And of course, actors play a big part in bringing characters to life. Through table reads and discussions, actors can offer insights into their characters’ motivations and suggest adjustments that might make the characters more believable or relatable.

Character development can include:

✔️ Defining clear motivations and goals for each character
✔️ Giving each character a distinct voice and mannerisms
✔️ Introducing flaws to make characters relatable and realistic
✔️ Ensuring character development is evident throughout the script
✔️Utilizing backstories to enrich characters’ depth and decisions
✔️Creating dynamic relationships between characters to drive the narrative

Want some real Hollywood inspiration? Check out Tarantino’s character development process here.

Plot structure

Developing your story starts with your plot structure.  A plot structure should break a story down into small pieces—the major scenes which make up your plot (which some people call a “beat sheet”). Plot structure guides your story from the opening scene to the final resolution. It’s the framework that holds your narrative together, weaving through twists and turns that captivate your audience.  Throughout the development of your plot, collaboration is key.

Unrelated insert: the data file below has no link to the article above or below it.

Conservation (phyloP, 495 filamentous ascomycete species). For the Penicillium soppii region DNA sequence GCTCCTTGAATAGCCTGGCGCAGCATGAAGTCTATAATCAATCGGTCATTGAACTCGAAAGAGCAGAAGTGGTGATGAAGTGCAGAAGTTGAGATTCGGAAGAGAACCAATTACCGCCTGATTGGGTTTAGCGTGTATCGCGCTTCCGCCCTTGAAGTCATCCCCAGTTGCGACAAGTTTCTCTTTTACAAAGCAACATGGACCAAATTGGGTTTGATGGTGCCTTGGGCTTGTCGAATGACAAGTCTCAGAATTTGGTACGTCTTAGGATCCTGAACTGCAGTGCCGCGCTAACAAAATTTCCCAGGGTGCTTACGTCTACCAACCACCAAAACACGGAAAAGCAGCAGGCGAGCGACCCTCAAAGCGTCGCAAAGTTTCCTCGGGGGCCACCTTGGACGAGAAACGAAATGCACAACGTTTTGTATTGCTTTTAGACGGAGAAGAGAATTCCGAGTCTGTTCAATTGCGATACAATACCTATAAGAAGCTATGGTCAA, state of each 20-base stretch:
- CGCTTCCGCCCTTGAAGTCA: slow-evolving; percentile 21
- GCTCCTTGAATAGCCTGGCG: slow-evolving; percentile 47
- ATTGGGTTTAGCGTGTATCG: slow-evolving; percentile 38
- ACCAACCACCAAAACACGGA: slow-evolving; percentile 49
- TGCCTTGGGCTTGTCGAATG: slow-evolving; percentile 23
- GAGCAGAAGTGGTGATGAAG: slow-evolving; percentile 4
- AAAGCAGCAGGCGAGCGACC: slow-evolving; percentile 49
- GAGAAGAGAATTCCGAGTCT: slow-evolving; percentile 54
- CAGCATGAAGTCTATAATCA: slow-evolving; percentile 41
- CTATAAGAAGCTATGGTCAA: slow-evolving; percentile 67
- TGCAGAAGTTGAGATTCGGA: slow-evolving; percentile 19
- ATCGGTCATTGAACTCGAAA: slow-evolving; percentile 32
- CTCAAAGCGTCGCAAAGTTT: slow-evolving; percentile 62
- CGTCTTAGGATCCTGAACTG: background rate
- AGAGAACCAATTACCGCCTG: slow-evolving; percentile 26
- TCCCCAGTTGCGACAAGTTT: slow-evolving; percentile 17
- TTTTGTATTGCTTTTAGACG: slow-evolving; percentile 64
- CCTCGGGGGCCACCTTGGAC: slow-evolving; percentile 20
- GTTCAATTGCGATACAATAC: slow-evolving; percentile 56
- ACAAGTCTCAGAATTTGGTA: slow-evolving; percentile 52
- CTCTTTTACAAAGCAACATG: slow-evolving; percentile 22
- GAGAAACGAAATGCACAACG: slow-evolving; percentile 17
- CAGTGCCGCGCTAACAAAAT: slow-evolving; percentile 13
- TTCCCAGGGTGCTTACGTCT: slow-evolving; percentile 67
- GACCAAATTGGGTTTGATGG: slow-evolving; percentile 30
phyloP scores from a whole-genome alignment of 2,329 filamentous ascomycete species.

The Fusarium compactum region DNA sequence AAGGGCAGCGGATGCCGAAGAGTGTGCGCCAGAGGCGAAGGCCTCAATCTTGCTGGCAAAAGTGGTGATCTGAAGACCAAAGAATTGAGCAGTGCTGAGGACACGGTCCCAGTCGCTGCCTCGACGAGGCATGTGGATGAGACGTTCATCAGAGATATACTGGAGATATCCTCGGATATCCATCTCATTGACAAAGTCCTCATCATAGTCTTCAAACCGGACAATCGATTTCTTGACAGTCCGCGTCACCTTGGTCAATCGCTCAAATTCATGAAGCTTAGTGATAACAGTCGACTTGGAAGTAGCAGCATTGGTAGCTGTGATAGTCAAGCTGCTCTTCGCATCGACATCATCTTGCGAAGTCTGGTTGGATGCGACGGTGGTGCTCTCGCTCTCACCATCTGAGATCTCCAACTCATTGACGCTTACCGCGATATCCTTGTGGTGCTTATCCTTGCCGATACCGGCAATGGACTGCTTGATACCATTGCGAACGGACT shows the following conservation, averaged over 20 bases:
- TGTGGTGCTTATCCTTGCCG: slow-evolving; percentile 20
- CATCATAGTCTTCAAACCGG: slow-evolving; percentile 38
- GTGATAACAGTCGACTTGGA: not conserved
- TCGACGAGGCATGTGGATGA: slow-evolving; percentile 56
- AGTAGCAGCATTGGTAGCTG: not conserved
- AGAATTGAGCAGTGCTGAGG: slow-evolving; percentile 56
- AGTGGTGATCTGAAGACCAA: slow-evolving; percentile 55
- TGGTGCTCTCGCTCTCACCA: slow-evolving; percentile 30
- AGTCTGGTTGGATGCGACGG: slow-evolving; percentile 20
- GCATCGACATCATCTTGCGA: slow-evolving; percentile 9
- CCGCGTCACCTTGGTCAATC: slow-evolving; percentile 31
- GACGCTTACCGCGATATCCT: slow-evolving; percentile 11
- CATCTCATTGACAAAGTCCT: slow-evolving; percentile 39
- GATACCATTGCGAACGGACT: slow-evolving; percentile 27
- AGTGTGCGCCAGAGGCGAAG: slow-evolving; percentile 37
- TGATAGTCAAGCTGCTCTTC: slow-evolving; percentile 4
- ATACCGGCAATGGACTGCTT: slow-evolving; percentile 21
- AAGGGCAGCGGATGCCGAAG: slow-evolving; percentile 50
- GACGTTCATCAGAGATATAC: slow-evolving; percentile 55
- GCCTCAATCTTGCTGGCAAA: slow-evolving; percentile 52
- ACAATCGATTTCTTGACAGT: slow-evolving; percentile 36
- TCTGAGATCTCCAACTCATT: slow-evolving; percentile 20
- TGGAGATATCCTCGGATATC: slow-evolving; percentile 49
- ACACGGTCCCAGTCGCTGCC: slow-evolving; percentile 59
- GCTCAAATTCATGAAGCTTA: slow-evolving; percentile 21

Just as with character development, input from a whole host of industry professionals will enrich your story.

For example, cinematographers can offer perspectives on how visual elements can enhance storytelling, suggesting scenes that might be particularly impactful on the big screen. Editors bring a critical eye to the table, ensuring that the pacing is consistent and that each scene contributes something to the overall narrative.

If it’s a big production, then you may have a script consultant on the team. Script consultants will use their experience to point out plot holes or areas where the audience’s engagement may wane.

A solid plot structure:
✔️ Starts with a compelling incident to hook your audience.
✔️ Builds anticipation. Remember that your story is driven by tension so use “peaks and valleys,” reach a climax, then offer the solution.
✔️ Includes plot twists to surprise and engage viewers.
✔️ Involves a lot of trial and error. Be ready to get rid of old ideas as quickly as you bring new ones to the table.
✔️ Goes through rigorous rounds of testing. Feedback is crucial at this stage and you want as many honest opinions as you can get.

Dialogue writing

Dialogue writing is all about breathing life into characters, revealing personalities and deepening the plot. If you can master the skill of writing clever dialogue, it’ll take your script from mediocre to masterpiece.